http://smartbitchestrashybooks.com/2015/02/kickass-women-in-history-lady-dorothie-feilding-moor/

 

 

Book Review: The Just City by Jo Walton

5110avaFj9L._SY344_BO1,204,203,200_How on earth did Jo Walton manage to make a riveting page-turner out of a book which consists almost entirely of philosophical discussions?  I could not stop reading The Just City, which since I was in the middle of packing for a trip and meeting a ton of deadlines was very inconvenient.

In The Just City, Athena and Apollo decide to set up a real version of Plato’s Republic, tucked away in a timeless city that is destined to be destroyed by a volcano.  This city is founded by Athena, who forms the first generation out of people who pray to her to live in The Republic.  The second generation is made of children who are brought to the city our of their own timelines, in which the children are slaves.  The next is children who are born in the city during randomized fertility rites and raised communally.

Apollo chooses to experience the city as a mortal.  He is baffled, because he pursed a mortal, Daphne, for sex, and she choose to transform herself into a tree rather than sleep with him.  Apollo is not deliberately cruel, just totally obtuse.  How could Daphne not want to sleep with him?  Wasn’t she just playing?  Athena explains the concept of choice to him, and he decided to become mortal to learn about “Volition. Our equal significance”.

The Just City is at once a utopia and a dystopia, depending on the speaker’s point of view.  Two slave children are brought to the city together – one lives his life blaming the masters of the city for taking him away from his life, while the other sees the city as a refuge.  The realities of childcare, sex, birth, and work overwhelm the city’s founders.  There are cruelties and injustices, but most involve good intentions.  The cracks in the system are what give the book so much tension, and the tension is more interesting because there’s no one right or simplistic way to look at the city.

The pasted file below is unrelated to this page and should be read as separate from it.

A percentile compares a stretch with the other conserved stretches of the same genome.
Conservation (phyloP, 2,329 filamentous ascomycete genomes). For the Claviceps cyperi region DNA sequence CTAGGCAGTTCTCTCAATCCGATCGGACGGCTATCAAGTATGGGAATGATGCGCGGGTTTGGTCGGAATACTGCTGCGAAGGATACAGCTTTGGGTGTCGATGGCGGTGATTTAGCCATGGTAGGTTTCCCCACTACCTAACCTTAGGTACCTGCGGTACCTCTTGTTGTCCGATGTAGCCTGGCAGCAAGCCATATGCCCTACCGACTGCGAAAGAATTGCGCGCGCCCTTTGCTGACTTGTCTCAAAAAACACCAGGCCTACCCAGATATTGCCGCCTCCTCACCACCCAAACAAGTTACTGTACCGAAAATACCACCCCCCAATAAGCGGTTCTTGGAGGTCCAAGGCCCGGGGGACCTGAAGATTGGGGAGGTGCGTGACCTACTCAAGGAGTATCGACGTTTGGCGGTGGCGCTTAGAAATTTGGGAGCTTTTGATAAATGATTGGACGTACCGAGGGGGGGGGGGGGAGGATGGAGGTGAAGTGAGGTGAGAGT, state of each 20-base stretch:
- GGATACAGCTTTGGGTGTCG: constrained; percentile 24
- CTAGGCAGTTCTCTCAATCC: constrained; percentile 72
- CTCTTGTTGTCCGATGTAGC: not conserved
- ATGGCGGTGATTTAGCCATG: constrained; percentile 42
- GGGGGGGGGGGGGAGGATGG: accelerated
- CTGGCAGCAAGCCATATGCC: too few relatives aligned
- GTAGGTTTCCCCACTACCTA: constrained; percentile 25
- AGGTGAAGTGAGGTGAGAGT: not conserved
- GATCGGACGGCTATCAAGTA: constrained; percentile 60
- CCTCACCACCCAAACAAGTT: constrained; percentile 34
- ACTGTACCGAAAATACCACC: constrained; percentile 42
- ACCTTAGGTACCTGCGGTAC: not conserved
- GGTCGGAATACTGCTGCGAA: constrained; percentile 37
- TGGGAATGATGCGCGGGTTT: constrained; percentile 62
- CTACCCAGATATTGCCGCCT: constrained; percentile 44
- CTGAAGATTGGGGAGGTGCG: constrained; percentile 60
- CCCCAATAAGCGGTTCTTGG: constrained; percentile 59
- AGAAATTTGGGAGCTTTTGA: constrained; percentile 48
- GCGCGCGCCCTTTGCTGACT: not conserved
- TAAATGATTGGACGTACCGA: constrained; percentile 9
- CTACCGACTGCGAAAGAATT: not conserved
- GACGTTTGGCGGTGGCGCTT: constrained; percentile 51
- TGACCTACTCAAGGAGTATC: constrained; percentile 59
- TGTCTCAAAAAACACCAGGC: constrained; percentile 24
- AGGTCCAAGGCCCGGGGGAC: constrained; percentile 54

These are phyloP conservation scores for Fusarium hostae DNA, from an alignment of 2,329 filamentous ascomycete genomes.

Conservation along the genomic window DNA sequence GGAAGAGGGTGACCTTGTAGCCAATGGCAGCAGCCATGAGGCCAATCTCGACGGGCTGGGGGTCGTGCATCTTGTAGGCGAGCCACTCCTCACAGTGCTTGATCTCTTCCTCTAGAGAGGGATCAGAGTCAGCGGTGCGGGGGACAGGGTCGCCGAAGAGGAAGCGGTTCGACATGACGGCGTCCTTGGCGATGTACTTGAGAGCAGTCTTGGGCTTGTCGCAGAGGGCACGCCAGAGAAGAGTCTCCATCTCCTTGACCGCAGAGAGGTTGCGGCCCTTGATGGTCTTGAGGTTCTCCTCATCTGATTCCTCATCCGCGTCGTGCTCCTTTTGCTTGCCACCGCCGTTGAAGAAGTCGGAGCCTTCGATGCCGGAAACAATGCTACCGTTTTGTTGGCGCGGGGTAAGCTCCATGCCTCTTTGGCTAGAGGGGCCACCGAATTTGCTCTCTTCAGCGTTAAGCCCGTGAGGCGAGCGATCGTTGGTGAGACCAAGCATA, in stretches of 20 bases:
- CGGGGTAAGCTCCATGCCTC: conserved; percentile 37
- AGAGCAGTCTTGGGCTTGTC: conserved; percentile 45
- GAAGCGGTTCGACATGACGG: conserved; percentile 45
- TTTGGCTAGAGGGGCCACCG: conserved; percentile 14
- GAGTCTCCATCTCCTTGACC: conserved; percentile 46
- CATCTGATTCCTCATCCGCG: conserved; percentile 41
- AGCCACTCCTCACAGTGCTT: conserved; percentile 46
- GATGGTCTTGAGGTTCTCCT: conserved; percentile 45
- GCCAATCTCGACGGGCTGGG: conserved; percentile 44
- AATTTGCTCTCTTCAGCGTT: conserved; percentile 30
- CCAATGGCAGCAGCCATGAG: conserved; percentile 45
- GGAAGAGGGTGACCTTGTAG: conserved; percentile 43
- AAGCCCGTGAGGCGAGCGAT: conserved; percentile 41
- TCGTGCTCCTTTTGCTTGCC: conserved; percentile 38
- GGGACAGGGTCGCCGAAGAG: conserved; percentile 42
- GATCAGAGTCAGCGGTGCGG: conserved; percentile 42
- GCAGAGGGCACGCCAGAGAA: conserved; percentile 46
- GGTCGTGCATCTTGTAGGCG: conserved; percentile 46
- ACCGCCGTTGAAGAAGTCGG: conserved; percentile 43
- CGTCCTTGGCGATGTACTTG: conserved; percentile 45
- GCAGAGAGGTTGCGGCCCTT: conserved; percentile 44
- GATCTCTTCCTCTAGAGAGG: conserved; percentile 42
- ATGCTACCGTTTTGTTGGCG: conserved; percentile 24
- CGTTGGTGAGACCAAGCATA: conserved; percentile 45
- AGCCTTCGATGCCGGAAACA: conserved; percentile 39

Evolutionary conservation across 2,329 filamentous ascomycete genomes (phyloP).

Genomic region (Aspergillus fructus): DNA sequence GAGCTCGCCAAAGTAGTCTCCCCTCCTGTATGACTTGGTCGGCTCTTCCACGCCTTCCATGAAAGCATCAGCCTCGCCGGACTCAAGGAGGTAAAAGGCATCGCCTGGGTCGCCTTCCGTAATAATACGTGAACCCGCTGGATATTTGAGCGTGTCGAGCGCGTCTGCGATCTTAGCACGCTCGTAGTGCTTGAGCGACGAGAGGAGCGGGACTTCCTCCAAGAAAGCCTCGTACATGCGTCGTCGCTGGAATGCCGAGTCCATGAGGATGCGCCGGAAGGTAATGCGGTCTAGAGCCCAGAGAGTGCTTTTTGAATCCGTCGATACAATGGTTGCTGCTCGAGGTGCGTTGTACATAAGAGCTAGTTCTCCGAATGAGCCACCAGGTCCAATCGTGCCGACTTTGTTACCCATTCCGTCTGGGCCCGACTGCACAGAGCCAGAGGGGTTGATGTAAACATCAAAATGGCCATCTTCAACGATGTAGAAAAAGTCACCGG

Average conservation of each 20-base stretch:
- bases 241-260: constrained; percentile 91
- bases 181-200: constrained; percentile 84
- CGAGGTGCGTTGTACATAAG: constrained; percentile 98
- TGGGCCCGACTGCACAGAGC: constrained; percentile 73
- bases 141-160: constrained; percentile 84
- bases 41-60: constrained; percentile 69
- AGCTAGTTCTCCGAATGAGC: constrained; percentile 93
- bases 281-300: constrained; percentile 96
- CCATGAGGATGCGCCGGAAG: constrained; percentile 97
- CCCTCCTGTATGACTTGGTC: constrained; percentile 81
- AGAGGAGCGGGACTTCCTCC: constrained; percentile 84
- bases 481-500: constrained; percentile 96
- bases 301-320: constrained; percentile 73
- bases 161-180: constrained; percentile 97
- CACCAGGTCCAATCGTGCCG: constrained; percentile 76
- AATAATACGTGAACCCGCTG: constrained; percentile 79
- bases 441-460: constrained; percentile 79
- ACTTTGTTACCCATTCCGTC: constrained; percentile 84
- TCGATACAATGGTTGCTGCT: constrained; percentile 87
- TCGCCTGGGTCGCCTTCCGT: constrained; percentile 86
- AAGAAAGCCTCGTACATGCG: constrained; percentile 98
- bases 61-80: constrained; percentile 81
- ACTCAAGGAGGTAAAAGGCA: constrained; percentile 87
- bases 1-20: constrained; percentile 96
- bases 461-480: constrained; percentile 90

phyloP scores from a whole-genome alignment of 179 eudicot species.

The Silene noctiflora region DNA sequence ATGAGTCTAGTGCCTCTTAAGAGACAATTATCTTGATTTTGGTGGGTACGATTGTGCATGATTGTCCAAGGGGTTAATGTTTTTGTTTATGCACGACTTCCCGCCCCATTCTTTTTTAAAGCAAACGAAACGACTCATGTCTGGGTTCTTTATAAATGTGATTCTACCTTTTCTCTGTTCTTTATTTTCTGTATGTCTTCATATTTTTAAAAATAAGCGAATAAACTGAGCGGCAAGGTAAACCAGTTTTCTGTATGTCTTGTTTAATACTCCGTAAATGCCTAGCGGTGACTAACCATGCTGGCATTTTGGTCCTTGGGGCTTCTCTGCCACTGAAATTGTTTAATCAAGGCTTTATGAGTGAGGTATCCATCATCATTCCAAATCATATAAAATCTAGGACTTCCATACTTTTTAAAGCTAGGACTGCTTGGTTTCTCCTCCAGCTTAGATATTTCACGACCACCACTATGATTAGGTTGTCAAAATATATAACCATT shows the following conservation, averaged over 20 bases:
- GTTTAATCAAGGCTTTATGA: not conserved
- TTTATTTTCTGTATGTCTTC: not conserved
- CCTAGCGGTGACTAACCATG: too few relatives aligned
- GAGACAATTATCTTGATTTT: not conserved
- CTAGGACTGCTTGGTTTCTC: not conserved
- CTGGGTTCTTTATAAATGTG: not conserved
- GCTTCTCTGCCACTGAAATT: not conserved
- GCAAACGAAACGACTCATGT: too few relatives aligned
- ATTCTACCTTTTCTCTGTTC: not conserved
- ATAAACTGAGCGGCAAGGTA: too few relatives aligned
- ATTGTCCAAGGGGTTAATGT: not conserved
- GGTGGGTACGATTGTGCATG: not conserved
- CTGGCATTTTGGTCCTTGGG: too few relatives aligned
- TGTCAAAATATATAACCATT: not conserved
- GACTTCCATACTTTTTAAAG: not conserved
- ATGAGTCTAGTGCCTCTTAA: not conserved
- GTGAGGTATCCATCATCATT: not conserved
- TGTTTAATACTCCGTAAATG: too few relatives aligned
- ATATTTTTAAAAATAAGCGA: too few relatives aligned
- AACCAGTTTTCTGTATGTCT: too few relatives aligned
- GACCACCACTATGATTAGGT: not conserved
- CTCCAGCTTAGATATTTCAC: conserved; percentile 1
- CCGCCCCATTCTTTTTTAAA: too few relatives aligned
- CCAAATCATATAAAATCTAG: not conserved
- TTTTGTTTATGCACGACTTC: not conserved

When Sokrates shows up, he shakes up everything, of course.  Above all, he questions Athena’s intentions.  Can a city be just if no one can leave?  Can a city be just if children were brought to the city against their will, even if they like it here?  As the book progresses, people experience conflict primarily over relationships.  No one is supposed to have a special attachment to one child or one lover, yet these attachments occur.  Everything is supposed to be fair, yet the city’s founders cheat in order to make things work.  It’s not as simple as a horrible dystopian nightmare.  Many people love the city and thrive there.  But others suffer because of the absence of volition and equal significance.

I’ve admired everything Jo Walton has written, but nothing has been as amazing to me as Among Others, a book that was so luminous I expected it to give off a physical glow.  The Just City was a different experience – it’s not designed to make you glow but to make you thing.  Among Others was a celebration of reading.  The Just City is a celebration of talking and thinking. Walton’s earlier books were celebrations of history and fantasy.  The common thread in her books is that our shared humanity is the most important thing – our volition, our equal significance.  This book is the first in a planned trilogy and it ends on a dramatic cliffhanger that has me ripping out my hair, so be warned.

Even if you don’t read the book, read this passage by Apollo, and just tell me if it doesn’t make you want to be “your best self”:

On my temple in Delphi there are two words written: Know Thyself.  It’s good advice.  Know yourself.  You are worth knowing.  Examine your life.  The unexamined life is not worth living.  Be aware that other people have equal significance.  Give them the space to make their own choices, and let their choices count as you want them to let your choices count.  Remember that excellence has no stopping point and keep on pursuing it.  Make art that can last and that says something nobody else can say.  Live the best life you can, and become the best self you can.  You cannot know which of your actions is the lever that will move worlds.  Not even Necessity knows all ends.  Know yourself.